The mesh grate really matters depending on the type of food you cook. For example, yakitori is on skewers and needs to be rolled around.
Mesh patterns ensure that the pieces of food don’t fall through the grates. Also, the individual metallic parts in the mesh are very thin.
Japanese people prefer to have woven mesh as the grate over spaced-out patterns.
What about no grates?
There are some special long rectangular yakitori grills that are designed for making yaki only.
These actually have no grates. The long grill has a metal bar running across the firebox horizontally, supporting the metal or bamboo skewers.
Thus, the person cooking can turn the skewers while cooking.
Grill grate materials
The common thing about Western and Japanese grill grates is that they are often made of the same materials.
In fact, the most popular materials used to make grates are stainless steel, cast-iron, enamel-coated steel, and zinc-coated iron. Anodized aluminum is also popular, but more so in Western grills like those made for Weber gas grills.
Sure, there are some different alloys used too, but the previous three are most common.
Let’s take a look at these three materials and what makes each one special. I will talk about the pros and cons of each.
- Lightweight grate material – easy to maneuver and access the coals underneath.
- Quick to heat up
- Pretty resistant to corrosion, although not quite 100%.
- Easy to clean
- Stainless steel is a thin material and doesn’t retain heat as well as cast iron.
- Over time, the surface degrades and becomes rough; thus, it loses the non-stick properties.
- Very efficient at heat retention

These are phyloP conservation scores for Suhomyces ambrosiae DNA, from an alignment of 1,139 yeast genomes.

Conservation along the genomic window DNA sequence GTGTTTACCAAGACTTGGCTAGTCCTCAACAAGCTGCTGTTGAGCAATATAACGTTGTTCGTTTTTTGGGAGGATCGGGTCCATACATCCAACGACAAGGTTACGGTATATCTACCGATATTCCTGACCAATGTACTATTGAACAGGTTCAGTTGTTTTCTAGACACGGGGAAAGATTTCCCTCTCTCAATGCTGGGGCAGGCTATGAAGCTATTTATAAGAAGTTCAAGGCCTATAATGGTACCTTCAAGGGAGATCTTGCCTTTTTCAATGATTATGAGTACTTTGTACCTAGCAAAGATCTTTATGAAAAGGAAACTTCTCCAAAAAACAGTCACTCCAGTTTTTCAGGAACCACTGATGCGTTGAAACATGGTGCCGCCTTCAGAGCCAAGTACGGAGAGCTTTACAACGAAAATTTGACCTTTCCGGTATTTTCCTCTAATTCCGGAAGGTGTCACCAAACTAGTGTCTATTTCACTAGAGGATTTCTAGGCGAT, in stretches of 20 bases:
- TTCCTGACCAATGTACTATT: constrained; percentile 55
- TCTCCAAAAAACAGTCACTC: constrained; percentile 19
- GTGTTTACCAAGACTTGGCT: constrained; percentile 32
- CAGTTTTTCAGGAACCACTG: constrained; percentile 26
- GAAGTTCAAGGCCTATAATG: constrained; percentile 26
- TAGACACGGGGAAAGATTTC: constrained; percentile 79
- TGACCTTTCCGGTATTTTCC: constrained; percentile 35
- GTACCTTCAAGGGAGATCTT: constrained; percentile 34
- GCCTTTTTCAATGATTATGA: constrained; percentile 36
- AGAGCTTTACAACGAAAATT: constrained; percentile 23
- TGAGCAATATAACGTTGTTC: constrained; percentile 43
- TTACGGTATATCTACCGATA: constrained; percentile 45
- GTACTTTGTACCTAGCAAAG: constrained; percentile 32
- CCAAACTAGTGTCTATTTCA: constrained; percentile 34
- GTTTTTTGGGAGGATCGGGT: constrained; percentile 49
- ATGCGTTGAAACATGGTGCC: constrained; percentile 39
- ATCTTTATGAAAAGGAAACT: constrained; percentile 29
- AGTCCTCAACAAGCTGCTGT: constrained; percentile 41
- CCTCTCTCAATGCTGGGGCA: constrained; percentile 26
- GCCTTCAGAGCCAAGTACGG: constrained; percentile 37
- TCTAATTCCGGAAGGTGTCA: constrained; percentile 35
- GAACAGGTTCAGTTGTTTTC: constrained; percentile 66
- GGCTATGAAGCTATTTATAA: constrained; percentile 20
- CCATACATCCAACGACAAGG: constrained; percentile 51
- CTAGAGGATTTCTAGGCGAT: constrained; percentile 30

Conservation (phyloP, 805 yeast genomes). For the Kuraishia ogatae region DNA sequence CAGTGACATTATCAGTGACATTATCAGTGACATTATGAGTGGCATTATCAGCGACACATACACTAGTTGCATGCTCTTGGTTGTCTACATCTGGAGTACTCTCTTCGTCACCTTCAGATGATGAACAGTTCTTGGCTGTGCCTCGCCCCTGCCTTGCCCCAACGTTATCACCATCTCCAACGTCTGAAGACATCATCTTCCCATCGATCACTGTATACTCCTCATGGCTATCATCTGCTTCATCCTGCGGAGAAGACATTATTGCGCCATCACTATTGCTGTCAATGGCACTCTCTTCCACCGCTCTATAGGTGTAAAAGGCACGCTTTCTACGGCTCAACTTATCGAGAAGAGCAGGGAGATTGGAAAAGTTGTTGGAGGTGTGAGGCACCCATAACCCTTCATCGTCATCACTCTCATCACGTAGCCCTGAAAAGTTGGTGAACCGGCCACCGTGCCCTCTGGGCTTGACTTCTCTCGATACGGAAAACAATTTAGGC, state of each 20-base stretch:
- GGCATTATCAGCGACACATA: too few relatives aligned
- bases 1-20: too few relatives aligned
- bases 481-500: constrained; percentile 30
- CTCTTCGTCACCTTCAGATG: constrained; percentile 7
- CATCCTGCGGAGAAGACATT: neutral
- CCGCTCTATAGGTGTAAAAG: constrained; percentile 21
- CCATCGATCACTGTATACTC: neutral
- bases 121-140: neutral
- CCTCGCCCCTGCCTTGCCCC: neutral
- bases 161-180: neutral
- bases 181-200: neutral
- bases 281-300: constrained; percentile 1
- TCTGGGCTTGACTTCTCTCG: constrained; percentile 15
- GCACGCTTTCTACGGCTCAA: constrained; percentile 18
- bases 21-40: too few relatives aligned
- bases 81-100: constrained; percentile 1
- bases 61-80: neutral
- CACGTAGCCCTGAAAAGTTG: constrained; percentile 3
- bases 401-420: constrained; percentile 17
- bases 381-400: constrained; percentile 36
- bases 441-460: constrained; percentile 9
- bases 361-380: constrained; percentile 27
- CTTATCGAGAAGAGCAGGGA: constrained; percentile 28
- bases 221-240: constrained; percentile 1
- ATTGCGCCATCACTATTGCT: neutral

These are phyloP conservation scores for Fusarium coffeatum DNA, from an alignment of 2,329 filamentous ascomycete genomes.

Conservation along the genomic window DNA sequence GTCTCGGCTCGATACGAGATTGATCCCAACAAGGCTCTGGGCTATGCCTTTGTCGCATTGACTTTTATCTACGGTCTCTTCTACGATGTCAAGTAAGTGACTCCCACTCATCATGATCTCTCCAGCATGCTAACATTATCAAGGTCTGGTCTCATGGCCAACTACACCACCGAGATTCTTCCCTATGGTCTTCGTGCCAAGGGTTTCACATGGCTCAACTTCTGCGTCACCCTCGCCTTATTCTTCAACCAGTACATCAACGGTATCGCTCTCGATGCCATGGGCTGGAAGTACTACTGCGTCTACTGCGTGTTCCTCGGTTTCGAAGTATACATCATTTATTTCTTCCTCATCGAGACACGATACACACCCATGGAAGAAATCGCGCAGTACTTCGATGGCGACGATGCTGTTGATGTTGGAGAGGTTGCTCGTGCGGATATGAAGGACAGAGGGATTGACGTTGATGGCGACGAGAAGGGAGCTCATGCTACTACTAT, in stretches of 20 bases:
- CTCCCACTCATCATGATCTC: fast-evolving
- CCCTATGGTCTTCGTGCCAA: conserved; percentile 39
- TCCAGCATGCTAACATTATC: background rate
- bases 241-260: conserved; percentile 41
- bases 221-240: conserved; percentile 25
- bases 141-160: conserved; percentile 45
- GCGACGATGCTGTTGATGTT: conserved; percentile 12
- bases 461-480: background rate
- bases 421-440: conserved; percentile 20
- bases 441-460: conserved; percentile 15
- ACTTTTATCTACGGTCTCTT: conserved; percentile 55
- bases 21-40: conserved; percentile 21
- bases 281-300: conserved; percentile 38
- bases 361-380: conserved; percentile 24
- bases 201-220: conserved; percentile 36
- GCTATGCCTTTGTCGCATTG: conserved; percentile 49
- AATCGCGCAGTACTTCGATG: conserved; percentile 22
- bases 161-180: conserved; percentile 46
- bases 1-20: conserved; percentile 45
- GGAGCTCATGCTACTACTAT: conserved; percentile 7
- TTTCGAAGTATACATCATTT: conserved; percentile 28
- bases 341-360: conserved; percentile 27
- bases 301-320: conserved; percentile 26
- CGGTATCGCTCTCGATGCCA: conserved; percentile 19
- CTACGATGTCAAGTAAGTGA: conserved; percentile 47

- Food cooks evenly
- Great heat transfer and gives food those classic sear marks
- Very durable if cared for and seasoned
- Food cooks a bit quicker
- Prone to corrosion and rust, so it needs seasoning.
- Takes longer to heat up compared to stainless steel
- Heavy and hard to clean
Enamel or porcelain coating
- Used as a coating for stainless steel and iron, but it’s affordable.
- Has a smooth and nonstick surface that doesn’t let the food stick to the grates.
- Prevents the metal from corrosion and rust.
- Very durable
- Improves heat retention for stainless steel.
- The enamel coating chips off after extensive use.
- Cleaning and high heat make the coating sensitive and prone to degradation.
- Loses nonstick properties.
- Anodized aluminum is safe for cooking; it doesn’t eliminate toxic particles.
- Better at searing and sizzling meat in its own juices.
- It helps fatty juices stick to the outside of the food and adds flavor.
- Traps and retains heat very well.
- Doesn’t rust easily.
- Anodized aluminum is hard to clean, so you have to scrub the grates a lot.
- Sometimes it starts to lose the nonstick properties.
- Can warp over time.
Iron with zinc coating
I just want to briefly mention that some grates are made of iron with zinc plating. Known as galvanized iron, it’s not the best for cooking because the zinc residue seeps into the food, and it’s not healthy for the body.
These grates are durable because they are rust and corrosion-proof. However, these coated iron grates are not very popular, so you probably don’t have to worry about them.
Japanese vs Western grill grates
I mentioned before that both Western and Japanese grill grates are usually made of the same materials, especially stainless steel and cast iron. But iron with a zinc coating is also common and just as good.
The main difference is the shape of the grills, which then influences the shape of the grill grates.
Japanese grills are generally much smaller than classic pellet or propane smokers that have lots of cooking space.
The hibachi, for example, has about half or even less cooking space than a classic Western grill. As a result, the grates are smaller and closer together.
Also, the grate patterns are different too because Japanese cookers also have mesh grills. This wire-woven mesh grate ensures food (especially veggies and seafood) doesn’t fall through the grates and burn.
Most Japanese grills have an open-grate design.
The main takeaway is that Japanese and Western grills are quite different in shape and size. Thus, the grill grates are different, too; Japanese grates are usually in an open mesh pattern so that food doesn’t slip between the grates.
If you’re going to be buying special grates for your konro, yakitori, or hibachi grill, look for sturdy stainless steel or cast-iron grates because they will conduct heat better and cook your food evenly.
Now it’s time to start grilling!